Some businesses, like Starbucks (SBUX), are already ahead of the curve. Starbucks raised its corporate minimum wage earlier this year in a move that is not as altruistic as it may have seemed, the company had no choice but to raise the minimum wage or else face the same challenges as its lesser paying counterparts. Others on the list include Amazon (AMZN), Target (TGT), Disney (DIS), Charter (CHTR), and Ben & Jerry's (UL) which have all committed to providing a $15 per hour minimum wage and other employee benefits.
What the labor shortage doesn't mean is an end to the US economic expansion. The expansion is driven by demographic forces that can't be stopped and most jobs pay more than minimum wage. Businesses that can attract and maintain a workforce will be the winners. What the labor shortage does mean is that the US economy is going to experience a period of slowing growth among the lowest paying business that will drag on GDP in future quarters.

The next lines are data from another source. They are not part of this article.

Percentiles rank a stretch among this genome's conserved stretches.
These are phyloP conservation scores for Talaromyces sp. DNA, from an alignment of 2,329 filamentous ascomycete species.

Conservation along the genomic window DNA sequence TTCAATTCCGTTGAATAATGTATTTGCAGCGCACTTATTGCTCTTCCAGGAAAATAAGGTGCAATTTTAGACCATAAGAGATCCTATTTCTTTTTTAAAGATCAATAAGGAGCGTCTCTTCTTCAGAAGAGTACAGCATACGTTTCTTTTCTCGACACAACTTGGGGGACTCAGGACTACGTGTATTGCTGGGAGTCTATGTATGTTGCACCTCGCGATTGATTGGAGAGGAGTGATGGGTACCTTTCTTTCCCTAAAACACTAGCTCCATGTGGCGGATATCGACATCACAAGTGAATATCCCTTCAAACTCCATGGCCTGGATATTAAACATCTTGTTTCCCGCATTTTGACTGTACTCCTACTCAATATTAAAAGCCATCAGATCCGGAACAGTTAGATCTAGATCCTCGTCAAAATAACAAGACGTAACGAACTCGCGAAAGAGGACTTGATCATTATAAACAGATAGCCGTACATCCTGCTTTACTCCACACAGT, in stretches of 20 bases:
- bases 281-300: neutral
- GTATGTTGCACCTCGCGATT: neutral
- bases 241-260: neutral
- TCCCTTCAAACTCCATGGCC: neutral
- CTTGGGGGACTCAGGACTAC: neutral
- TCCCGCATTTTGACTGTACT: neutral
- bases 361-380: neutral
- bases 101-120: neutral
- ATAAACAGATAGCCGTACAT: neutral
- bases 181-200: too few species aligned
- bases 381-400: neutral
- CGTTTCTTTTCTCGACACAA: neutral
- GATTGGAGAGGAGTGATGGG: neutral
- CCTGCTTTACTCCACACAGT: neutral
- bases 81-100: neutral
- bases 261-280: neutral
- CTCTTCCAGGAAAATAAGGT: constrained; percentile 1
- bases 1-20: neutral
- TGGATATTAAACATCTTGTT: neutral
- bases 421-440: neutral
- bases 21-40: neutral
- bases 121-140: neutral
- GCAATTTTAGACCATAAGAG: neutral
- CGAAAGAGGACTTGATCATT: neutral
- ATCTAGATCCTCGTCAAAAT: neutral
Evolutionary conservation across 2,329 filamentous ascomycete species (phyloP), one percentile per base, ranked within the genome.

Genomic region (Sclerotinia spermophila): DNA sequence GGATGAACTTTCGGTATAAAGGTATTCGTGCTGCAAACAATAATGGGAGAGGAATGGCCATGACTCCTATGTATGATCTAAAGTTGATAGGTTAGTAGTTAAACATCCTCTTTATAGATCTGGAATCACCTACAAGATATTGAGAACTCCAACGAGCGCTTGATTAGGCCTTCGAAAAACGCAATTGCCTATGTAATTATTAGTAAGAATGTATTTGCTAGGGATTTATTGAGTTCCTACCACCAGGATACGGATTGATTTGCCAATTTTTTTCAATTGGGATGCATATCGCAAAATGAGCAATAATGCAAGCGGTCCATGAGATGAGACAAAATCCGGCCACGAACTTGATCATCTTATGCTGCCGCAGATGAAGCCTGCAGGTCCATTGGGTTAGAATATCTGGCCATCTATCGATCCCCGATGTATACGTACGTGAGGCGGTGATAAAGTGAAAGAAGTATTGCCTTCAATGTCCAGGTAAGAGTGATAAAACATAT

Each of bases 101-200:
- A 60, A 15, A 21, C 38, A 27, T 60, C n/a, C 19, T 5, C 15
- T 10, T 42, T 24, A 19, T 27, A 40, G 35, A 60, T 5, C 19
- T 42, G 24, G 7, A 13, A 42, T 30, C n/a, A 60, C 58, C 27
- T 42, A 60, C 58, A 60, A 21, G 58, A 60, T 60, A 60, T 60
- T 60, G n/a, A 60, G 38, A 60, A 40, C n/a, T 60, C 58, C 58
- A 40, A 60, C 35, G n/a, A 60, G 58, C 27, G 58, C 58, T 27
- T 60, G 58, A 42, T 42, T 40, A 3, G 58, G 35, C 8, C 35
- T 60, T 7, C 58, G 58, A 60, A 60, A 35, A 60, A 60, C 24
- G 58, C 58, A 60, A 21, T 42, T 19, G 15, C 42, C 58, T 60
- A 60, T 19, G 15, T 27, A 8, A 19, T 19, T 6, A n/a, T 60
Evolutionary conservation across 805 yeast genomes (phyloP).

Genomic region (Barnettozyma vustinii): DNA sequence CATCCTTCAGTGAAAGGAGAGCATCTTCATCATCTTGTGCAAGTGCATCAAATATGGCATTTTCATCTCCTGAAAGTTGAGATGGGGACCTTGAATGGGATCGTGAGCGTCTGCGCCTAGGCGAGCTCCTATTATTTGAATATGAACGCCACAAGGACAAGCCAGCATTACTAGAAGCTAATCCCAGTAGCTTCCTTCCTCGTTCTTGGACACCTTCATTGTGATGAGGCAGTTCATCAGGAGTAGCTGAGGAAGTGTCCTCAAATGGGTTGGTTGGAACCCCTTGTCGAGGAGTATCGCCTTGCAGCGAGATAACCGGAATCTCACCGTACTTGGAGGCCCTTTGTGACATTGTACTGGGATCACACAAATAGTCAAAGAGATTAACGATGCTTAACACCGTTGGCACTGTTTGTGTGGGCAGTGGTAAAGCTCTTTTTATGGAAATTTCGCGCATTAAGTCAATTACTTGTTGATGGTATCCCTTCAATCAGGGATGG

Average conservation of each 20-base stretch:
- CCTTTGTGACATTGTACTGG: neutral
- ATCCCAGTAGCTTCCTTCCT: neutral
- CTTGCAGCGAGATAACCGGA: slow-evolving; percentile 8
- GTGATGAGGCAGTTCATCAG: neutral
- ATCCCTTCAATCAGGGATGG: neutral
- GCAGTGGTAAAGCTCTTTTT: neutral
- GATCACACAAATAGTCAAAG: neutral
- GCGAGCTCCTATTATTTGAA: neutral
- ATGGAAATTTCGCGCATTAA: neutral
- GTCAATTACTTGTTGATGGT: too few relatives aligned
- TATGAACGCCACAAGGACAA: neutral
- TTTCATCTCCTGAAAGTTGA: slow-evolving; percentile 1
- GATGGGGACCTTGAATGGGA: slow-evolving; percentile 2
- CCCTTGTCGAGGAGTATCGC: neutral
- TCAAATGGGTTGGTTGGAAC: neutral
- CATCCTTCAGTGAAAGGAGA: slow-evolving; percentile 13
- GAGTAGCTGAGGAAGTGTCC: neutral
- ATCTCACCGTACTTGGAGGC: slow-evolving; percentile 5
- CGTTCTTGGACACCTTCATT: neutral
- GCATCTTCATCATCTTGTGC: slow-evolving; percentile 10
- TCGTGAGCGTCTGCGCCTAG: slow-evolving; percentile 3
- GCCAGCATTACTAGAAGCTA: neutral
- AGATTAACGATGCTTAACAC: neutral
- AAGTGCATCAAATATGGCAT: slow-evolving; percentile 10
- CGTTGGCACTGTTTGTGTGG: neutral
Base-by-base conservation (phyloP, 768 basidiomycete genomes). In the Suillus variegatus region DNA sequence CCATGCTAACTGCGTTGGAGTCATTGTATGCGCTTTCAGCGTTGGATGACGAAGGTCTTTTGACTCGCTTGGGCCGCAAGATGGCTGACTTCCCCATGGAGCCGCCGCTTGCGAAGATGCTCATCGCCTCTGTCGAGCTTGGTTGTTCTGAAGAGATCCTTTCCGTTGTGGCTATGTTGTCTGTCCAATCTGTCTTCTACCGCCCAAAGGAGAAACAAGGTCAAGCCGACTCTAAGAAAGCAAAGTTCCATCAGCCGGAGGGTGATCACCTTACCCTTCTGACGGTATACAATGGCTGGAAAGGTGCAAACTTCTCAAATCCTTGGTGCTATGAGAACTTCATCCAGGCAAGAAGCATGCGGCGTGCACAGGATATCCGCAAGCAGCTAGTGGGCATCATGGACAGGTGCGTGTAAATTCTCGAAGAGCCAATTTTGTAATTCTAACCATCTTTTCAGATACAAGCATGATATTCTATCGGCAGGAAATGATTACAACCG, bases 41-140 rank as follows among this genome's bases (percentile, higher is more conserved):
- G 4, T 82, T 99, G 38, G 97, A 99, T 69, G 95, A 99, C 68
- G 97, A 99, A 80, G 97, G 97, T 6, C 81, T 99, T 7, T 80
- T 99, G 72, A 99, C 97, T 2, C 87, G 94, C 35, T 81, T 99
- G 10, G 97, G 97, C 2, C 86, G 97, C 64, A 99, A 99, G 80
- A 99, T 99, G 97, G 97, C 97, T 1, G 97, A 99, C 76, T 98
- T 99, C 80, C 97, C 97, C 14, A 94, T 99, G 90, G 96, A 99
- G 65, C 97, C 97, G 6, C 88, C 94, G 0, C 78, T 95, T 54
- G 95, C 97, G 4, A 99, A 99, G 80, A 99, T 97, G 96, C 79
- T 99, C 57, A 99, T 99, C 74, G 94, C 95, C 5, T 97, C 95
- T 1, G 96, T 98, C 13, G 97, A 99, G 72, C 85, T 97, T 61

McDonald's and other fast-food/retail/consumer businesses may want to expand, but they will have to find the workers to do it and I say they aren't available. If those businesses can't even find the workers to fill current job openings, there aren't enough employees for expansion. With this in mind, I say there is high probability revenue for these companies will miss, growth targets will fall short and stores will be closed until a new workforce can be hired, trained, and put into action.
Disclosure: I/we have no positions in any stocks mentioned, and no plans to initiate any positions within the next 72 hours. I wrote this article myself, and it expresses my own opinions. I am not receiving compensation for it (other than from Seeking Alpha). I have no business relationship with any company whose stock is mentioned in this article.